Wednesday, October 22, 2008

Artistic integrity can't interfere when tentpoles are at stake

Three is no longer the fitting number for movie sequels when it comes to maintaining artistic credibility. It's now a matter of how long the studios can keep making money from these sequels because Hollywood is just too addicted to tent poles and the instant stream of revenues they create to be able to maintain any artistic integrity anymore. What comes to mind when I say this is the fact that Shrek, Spiderman, and Pirates of the Carribean are all going to be releasing a fourth installment of their series in movie theaters, despite the fact that despite great starts and sophomore outings, most critics and viewers agree the franchises all sputtered out of gas by the time they hit the back-ends of their trilogies.

What most viewers don't know is that except for the two Star Wars trilogies (the prequels and the originals), Shrek, Pirates of the Carribean and Spiderman have been the three biggest trilogies ever to hit the box office, boasting a combined four films in the top 10 highest-grossing films of all time and 8 in the top 30, so far. Even when the quality of their films declined heavily in poorly reviewed third installments, they were still able to gross monstrous amounts based on name recognition alone, when viewers set massive opening weekend records in May of 2007 when all three film trilogies came out. Before anyone qeven had time to tell their coworkers when they got back to work on Monday, just how bad the films were, these films made their money back in three days, and that's likely what will happen when the franchises come back again in part IV, until people wisen up and break their moviegoing habits.

Even worse in this trend is that studios can't afford to give their star properties much breathing room anymore. Look at The Incredible Hulk, Star Trek, James Bond, Batman and the previously mentioned Pirates of the Carribean in comparison to Star Wars and Indiana Jones.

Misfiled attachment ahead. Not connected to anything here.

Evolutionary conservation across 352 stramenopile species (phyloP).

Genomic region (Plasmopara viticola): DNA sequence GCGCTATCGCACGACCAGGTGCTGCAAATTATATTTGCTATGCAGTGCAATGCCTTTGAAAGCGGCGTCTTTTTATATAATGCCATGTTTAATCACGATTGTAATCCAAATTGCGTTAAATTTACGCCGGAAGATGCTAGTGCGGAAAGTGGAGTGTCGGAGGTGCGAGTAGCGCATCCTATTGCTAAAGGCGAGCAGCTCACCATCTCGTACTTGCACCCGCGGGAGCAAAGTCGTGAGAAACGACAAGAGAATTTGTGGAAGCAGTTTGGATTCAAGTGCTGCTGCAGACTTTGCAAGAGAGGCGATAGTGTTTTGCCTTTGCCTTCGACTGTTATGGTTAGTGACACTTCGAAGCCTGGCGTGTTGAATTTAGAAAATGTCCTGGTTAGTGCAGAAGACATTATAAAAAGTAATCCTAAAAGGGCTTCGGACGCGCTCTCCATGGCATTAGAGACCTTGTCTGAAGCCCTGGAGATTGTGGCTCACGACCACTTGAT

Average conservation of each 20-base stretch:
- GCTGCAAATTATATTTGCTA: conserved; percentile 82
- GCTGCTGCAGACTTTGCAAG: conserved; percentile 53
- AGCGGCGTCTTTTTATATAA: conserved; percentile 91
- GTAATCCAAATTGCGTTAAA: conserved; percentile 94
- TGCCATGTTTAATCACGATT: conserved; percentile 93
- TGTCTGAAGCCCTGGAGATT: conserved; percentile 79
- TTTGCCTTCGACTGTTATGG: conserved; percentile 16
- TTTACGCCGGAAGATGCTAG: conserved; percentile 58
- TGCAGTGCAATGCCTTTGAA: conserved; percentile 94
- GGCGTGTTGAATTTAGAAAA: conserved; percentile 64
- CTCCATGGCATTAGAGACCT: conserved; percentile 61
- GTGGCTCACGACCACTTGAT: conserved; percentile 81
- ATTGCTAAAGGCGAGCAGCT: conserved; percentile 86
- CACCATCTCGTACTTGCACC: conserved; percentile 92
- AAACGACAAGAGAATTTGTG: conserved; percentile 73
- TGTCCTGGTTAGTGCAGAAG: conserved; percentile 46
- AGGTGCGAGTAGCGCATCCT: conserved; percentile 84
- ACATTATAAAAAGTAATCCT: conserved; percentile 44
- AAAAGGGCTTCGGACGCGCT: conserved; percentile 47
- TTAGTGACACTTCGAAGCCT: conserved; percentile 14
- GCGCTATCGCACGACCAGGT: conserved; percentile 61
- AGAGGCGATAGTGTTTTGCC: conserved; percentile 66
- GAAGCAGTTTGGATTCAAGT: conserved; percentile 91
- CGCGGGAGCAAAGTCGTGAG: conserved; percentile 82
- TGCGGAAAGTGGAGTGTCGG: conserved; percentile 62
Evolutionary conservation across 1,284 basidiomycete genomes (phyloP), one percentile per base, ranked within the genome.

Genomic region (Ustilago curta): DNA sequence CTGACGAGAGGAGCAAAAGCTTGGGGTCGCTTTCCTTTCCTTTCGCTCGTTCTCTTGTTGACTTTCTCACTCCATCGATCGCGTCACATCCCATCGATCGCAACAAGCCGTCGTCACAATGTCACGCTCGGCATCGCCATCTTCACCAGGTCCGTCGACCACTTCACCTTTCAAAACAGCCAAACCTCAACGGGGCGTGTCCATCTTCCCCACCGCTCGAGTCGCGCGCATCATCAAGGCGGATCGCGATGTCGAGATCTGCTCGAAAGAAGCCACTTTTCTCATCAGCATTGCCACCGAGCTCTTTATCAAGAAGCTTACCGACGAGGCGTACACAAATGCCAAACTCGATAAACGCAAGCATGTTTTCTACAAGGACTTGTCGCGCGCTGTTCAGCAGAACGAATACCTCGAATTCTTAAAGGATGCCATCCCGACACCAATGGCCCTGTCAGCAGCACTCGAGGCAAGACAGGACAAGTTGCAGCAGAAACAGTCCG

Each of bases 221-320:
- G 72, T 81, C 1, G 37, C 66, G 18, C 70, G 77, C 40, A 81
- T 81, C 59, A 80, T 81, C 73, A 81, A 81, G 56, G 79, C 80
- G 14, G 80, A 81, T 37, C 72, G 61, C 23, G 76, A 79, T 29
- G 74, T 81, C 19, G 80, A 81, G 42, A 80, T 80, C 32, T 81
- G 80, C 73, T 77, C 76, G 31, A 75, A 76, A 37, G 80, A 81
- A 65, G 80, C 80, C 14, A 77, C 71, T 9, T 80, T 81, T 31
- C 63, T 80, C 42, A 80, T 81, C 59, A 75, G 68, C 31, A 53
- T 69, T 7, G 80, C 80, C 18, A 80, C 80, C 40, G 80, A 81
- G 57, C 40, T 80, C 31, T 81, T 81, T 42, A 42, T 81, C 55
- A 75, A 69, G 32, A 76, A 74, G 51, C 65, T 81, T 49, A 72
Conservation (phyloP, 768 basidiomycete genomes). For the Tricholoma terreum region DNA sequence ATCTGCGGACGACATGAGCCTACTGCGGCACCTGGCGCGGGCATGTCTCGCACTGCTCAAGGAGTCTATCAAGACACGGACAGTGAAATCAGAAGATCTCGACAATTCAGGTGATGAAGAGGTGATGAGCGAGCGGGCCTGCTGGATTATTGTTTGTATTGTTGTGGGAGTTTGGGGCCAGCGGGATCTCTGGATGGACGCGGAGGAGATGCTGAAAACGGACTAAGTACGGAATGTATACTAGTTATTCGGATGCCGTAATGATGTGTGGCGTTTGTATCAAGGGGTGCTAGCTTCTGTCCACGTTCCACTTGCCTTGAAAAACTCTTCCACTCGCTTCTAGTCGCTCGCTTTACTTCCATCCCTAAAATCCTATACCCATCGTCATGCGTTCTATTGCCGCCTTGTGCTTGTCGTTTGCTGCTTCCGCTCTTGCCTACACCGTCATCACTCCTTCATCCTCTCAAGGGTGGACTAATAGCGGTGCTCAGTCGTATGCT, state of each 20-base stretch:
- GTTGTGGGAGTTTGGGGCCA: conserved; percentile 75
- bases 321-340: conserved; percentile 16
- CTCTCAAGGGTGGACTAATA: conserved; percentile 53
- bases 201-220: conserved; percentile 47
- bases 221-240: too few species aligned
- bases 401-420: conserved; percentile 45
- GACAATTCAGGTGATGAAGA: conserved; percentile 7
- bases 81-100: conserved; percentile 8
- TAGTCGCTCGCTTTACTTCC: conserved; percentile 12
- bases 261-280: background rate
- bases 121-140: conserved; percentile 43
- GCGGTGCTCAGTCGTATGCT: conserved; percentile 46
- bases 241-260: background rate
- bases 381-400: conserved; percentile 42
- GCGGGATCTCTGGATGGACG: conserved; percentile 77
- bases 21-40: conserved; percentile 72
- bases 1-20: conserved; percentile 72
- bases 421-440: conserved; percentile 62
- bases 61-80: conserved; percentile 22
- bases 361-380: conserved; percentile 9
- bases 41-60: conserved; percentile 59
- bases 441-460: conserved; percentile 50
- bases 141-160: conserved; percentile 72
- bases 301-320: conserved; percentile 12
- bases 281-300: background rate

Indiana Jones and Star Wars were films that essentially stopped after their stories were done being told. Due to fan demand and an appropriately long enough hiatus, these two franchises came back 16 years later in the case of Star Wars and 19 years later in the case of Indiana Jones. Part of the justification was that the stories could be introduced to a new generation. Although neither one of these franchises were particularly good when they were rebooted, one can't deny that the hype, anticipation, and ultimately, their opening weekend grosses, were far greater than that of any of the films in the first category.

In the first category of films, there was virtually no time to wait until a generation had passed. Hollywood tides move much faster than they used to and no one can afford to wait 15 or more years to not capitalize on a hot property of theirs. Thus we have:
-James Bond rebooted after a measly four years (Die Another Day 2002-Casino Royale 2006)
-Star Trek reappearing in theaters after only a 7 year break (Nemesis, 2002) and a 4-year break since the Star Trek franchise dissapeared on TV (Enterprise in 2005)
-Batman taking only a seven year break between Batman and Robin (1999) one of the decade's biggest failures and Batman Begins
-Hulk rebooting after only a five-year break without even pretending to be any sort of sequel or prequel. It was simply marketed as a "do over."
-Pirates of the Carribean set to appear only three or four years after Pirates of the Carribean III was lampooned by most critics

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